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By LeAnn R. Ralph
COLFAX — Electors in the Colfax school district approved a property tax levy of $3,007,245 for the 2023-2024 school year at the annual meeting August 21.
Adjustments to the tax levy could be made in October after the September student count and after the exact amount of state aid has been determined, said William C. Yingst Jr., district administrator.
By state law, school boards are required to set an adequate levy to cover the difference between revenue and expenses if that amount is different than the levy approved at the annual meeting.
The property tax levy of $3,007,245 compares to a tax levy for the 2022-2023 school year of $2,814,833, representing an increase of $192,412.
The property tax levy in 2021-2022 was $3,345,616. The tax levy for 2023-2024 is $338,371 less that the property tax levy two years ago.
Non-referendum debt service included in the tax levy is $42,832, and referendum-approved debt service included in the tax levy is $528,163.
The proposed revenue budget for 2023-2024 is $10,447,299, which compares to a revenue budget of $9,925,411 for 2022-2023, representing an increase of $521,888 in revenue.
The expense budget for 2023-2024 is $10,162,390, which compares to an expense budget for 2022-2023 of $9,794,106, representing an increase of $368,284 in expenses.
The mill rate on the 2023-2024 budget is expected to be around $5.25 per $1,000 of property value.
The mill rate is at a 40 year low. There has been a significant increase in property values in the school district, Yingst said.
Readers should note that when property values increase, the mill rate decreases. The value of a particular property from year to year will determine if the property taxes increase or decrease, even if the mill rate has decreased.
For the four years from 2019-2020 to 2021-2023, the mill rate was $7.98 per $1,000 in property value.
The year before, in 2018-2019, the mill rate was $7.99 per $1,000 of property value.
In 1992-93, the mill rate was $17.47 per $1,000 of property value, and the property tax levy was $1,534,896, or about half the property tax that will be levied for the 2023-2024 school year.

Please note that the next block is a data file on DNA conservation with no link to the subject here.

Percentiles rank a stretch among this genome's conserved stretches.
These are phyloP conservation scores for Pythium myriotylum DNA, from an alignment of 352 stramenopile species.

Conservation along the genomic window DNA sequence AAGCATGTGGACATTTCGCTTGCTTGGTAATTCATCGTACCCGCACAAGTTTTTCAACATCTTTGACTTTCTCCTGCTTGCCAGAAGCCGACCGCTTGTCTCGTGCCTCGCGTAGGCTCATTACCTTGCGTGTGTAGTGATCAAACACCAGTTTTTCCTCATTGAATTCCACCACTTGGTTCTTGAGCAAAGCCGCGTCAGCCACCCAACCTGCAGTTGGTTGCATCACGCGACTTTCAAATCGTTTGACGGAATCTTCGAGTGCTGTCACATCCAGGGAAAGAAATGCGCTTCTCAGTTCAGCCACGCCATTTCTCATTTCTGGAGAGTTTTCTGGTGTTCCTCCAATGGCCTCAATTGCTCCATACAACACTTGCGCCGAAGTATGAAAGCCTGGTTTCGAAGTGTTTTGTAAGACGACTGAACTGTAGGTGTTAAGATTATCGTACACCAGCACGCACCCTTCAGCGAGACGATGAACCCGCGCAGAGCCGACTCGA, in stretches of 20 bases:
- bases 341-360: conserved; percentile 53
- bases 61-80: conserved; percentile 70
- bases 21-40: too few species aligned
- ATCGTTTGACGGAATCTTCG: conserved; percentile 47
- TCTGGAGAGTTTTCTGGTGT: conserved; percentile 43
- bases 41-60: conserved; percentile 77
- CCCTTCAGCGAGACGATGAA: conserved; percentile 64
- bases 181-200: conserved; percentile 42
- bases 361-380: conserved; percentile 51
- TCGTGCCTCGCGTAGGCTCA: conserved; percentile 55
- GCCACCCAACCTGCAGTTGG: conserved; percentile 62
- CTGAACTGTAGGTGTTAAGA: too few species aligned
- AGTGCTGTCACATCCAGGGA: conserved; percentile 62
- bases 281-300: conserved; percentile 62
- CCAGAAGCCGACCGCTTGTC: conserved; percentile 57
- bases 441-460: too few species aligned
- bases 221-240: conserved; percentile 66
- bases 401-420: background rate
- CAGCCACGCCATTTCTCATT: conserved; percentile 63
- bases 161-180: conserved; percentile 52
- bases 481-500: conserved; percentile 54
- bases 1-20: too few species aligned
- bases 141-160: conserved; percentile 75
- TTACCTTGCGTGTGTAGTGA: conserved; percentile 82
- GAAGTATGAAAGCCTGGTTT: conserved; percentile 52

In 1996-1997, the mill rate was $10.48 per $1,000 of property value, and the property tax levy was $1,248,014.
The equalized value of property in the Colfax school district was $470,985,816 in 2022, which compares to $419,176,180 in 2021, representing an increase of $51,809,636.
In 2020, the property value in the school district was $392,840,414, which is $78,145,402 less than the equalized value in 2022.
The school district had an equalized value of about $320 million 10 years ago, and then when the sand mines began operating in the parts of the school district located in Chippewa County, the equalized value dropped to $279 million, Yingst said.
Portions of the Town of Cooks Valley and the Town of Howard in Chippewa County are in the Colfax school district.
The overall increase in property value in the Colfax school district is 21.6 percent, Yingst said.
Fund 27 (special education) has a budget of $1,402,567 for 2023-2024.
The Colfax school district will receive $328,273.88 from the state of Wisconsin to fund special education.
The federal government will supply $195,979.39 to fund special education.
Taxpayers in the school district will pay the difference between the state and federal funding for special education and the cost of the program, which amounts to $827,313.89. The money will come from the school district’s Fund 10.
Salaries for special education will amount to $858,492; benefits are listed at $366,224; purchased services are $160,400; non-capital objects will amount to $13,200; capital objects will cost $3,000; and other objects are listed as $1,250.
Non-referendum loans taken out in 2013 for the energy efficiency project are paid off in 2023.
The State Trust Fund Loan, with a disbursement of $696,000 in August of 2013 at 2.75 percent interest, and the Qualified Zone Academy Bond (QZAB) loan of $1 million at zero percent interest were both paid down.
A payment of $77,439.61 on principal and $2,129 in interest on the State Trust Fund Loan were paid March 15, 2023.
The energy efficiency exemption levy was $179,569 annually from 2013 to 2023.
A last payment of $64,803 for the energy efficiency projects will be made in 2023.
The last payment on the land purchase for the Meade property will be paid in June of 2024.
A total of $95,000 was borrowed at an interest rate of 2.69 percent.